The analysis of deformation size effects using multiple gauge length extensometry and the essential work of rupture concept

Alexander M. Korsunsky, Giang D. Nguyen, Kyungmok Kim

Research output: Contribution to journalArticlepeer-review

15 Citations (Scopus)


Size dependence of the load-displacement and stress-strain curves is a phenomenon widely reported in the literature and readily observed in experiments. The present paper introduces two developments in the analysis of ductile rupture, one in the area of experimental technique and interpretation, and one in the area of numerical modelling. Firstly, the new experimental technique is described of multiple gauge length optical extensometry (laser scanning) that provides a uniquely powerful means of collecting the data needed for the study of size effects, from a single tensile test on a ductile specimen. The interpretation procedures are presented based on the considerations about the nature of deformation and energy expenditure within different material volumes in a tensile specimen. Consequently, the property of the specimen can be defined and identified that relates to the energy consumption per unit cross-sectional area required to rupture the specimen entirely (the essential work of rupture). Another energetic measure is also obtained from the test that relates to the plastic work dissipation per unit volume in pre-peak deformed material. Secondly, the observed size effects and specific energy determination procedures are discussed in the context of non-local coupled plasticity-damage modelling. Conventional local numerical models of inelastic deformation fail to predict the sequence of deformation responses observed in the tensile test, namely, uniform deformation followed by strain localisation, necking and rupture. It is shown here that coupled non-local damage-plasticity modelling is capable of capturing the hardening-softening and global-local plasticity transitions, and hence the trends observed in ductile fracture. The predictions of the coupled non-local damage-plasticity modelling for different deformation regimes are shown to agree qualitatively with the experimentally observed behaviour. The two aspects of the proposed approach, experimental and modelling, are presented here together since they are intimately linked at the fundamental level. The implications of the proposed approach are discussed for the deformation analysis of plastically deforming and damageable materials and structures at various scales, from macroscopic to miniature.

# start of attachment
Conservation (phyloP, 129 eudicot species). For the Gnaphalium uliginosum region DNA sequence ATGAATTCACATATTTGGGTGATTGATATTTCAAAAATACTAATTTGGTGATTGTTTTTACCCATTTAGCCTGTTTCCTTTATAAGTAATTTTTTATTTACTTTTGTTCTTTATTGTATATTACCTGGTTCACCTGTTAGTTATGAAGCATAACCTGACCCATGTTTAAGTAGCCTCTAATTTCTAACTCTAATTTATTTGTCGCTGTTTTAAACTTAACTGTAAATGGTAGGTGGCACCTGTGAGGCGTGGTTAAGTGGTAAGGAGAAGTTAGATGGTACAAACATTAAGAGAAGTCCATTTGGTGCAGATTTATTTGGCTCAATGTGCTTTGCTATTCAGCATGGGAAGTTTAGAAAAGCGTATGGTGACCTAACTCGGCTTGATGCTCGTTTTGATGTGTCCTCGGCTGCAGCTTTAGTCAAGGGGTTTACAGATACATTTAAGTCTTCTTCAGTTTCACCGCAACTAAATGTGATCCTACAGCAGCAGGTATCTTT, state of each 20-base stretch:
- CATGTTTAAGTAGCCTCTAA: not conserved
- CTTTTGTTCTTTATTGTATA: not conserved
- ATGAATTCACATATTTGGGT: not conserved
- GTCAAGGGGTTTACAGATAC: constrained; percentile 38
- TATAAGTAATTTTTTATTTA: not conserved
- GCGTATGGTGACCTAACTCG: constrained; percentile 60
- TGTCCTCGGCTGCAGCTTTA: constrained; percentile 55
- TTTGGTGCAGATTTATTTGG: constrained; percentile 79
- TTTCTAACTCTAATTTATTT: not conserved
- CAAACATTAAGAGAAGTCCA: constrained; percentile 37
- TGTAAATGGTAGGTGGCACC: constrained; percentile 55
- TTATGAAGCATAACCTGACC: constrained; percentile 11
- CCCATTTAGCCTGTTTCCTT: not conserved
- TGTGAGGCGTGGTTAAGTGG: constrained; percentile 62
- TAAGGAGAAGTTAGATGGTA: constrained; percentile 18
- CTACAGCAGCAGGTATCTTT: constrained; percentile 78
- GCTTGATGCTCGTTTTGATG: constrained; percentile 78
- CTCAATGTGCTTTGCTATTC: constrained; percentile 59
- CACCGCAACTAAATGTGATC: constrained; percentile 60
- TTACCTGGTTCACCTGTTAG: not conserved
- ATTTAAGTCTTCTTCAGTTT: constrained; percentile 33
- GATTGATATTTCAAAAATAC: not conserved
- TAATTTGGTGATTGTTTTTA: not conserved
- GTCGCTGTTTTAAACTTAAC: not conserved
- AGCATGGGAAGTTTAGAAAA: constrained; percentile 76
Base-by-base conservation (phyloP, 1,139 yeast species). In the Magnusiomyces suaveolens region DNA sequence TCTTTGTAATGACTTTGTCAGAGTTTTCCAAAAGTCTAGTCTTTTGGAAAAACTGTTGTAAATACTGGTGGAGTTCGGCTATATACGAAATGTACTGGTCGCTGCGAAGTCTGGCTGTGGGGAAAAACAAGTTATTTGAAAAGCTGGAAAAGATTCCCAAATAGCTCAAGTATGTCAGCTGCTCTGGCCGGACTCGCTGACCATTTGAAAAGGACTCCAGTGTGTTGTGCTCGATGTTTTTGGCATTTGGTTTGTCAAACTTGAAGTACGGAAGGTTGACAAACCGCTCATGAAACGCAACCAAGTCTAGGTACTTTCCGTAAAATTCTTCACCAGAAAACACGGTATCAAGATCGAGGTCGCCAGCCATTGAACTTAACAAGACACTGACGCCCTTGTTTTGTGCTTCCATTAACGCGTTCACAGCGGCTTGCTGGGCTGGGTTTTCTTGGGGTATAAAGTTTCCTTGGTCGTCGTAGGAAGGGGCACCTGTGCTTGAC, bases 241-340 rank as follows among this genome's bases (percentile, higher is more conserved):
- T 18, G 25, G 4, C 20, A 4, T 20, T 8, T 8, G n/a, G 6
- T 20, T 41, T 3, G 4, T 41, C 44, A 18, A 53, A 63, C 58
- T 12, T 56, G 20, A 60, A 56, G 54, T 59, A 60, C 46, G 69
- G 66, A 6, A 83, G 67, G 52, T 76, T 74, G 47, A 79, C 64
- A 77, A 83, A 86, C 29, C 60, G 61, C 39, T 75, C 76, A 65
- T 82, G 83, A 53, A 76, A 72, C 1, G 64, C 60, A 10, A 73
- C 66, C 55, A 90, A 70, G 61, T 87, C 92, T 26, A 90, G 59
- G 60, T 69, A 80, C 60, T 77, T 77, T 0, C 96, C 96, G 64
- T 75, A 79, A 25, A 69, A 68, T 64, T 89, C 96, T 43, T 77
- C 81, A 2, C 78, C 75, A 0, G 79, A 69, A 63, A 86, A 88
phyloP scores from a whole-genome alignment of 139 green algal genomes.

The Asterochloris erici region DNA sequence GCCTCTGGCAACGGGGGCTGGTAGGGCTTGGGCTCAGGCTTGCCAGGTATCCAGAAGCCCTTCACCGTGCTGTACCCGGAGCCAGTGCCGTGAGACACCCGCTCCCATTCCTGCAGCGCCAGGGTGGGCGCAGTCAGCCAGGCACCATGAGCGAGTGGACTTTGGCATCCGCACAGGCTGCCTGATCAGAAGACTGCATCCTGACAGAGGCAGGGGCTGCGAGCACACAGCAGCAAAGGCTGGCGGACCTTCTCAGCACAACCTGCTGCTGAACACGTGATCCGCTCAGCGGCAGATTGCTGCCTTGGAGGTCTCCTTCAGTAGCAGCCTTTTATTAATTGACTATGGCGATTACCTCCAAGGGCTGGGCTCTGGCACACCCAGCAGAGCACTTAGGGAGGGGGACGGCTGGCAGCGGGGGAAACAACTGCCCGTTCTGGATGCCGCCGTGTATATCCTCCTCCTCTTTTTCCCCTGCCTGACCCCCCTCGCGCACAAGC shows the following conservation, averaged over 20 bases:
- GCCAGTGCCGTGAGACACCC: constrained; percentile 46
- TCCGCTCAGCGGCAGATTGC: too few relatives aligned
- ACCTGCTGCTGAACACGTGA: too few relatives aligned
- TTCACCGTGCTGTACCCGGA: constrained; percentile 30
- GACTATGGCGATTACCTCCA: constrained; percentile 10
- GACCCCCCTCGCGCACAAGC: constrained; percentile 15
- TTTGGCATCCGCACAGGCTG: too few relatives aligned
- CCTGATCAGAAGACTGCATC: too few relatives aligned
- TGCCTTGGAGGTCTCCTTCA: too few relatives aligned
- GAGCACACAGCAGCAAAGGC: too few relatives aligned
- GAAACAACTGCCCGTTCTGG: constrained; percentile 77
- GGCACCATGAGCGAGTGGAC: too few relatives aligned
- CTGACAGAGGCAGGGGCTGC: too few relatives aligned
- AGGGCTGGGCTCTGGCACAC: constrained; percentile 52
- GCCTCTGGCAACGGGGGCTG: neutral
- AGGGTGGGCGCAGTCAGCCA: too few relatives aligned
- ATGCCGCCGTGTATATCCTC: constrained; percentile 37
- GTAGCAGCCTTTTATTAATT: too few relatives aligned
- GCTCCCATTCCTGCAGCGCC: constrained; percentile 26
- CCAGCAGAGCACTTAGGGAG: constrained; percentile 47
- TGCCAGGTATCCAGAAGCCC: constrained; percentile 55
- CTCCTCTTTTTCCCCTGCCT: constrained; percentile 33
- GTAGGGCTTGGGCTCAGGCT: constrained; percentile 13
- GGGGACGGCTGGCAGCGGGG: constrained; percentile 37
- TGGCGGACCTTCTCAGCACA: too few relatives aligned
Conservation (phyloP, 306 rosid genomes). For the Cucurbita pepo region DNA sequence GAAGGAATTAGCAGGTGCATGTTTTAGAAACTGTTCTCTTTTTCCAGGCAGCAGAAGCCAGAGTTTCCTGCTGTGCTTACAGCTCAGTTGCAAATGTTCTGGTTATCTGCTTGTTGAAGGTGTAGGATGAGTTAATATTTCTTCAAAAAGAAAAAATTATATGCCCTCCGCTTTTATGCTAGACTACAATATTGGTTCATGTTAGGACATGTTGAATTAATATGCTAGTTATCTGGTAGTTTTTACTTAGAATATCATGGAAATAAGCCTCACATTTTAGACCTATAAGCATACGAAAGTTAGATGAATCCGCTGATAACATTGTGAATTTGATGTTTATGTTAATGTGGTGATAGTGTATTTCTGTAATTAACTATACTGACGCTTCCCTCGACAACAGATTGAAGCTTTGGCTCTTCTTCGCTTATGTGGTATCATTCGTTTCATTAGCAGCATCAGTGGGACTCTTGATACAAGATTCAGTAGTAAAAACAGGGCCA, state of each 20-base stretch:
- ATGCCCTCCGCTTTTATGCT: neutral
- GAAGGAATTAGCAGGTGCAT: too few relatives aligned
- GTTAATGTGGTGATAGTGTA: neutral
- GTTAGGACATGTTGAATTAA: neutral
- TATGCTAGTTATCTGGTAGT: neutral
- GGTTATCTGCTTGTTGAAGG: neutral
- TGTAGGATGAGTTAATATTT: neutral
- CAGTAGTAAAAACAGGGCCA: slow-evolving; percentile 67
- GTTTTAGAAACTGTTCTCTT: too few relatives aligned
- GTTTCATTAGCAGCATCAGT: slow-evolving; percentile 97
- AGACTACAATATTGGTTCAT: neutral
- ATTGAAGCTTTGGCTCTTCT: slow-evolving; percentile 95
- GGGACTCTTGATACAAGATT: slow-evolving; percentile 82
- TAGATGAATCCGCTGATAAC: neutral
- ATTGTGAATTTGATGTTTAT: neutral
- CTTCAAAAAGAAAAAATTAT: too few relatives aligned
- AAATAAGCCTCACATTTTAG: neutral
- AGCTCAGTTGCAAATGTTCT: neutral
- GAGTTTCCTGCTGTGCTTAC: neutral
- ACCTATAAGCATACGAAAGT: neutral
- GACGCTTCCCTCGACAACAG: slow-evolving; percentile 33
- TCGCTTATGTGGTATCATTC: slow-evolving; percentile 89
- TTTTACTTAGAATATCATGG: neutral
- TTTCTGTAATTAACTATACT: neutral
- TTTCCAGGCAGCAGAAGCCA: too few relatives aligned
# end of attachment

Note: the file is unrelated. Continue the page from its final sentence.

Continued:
Original languageEnglish
Pages (from-to)192-198
Number of pages7
JournalMaterials Science and Engineering A
Issue number1-2
Publication statusPublished - 15 May 2006
Externally publishedYes


  • Damageable material
  • Scaling of strength
  • Size effects
  • Strain localisation


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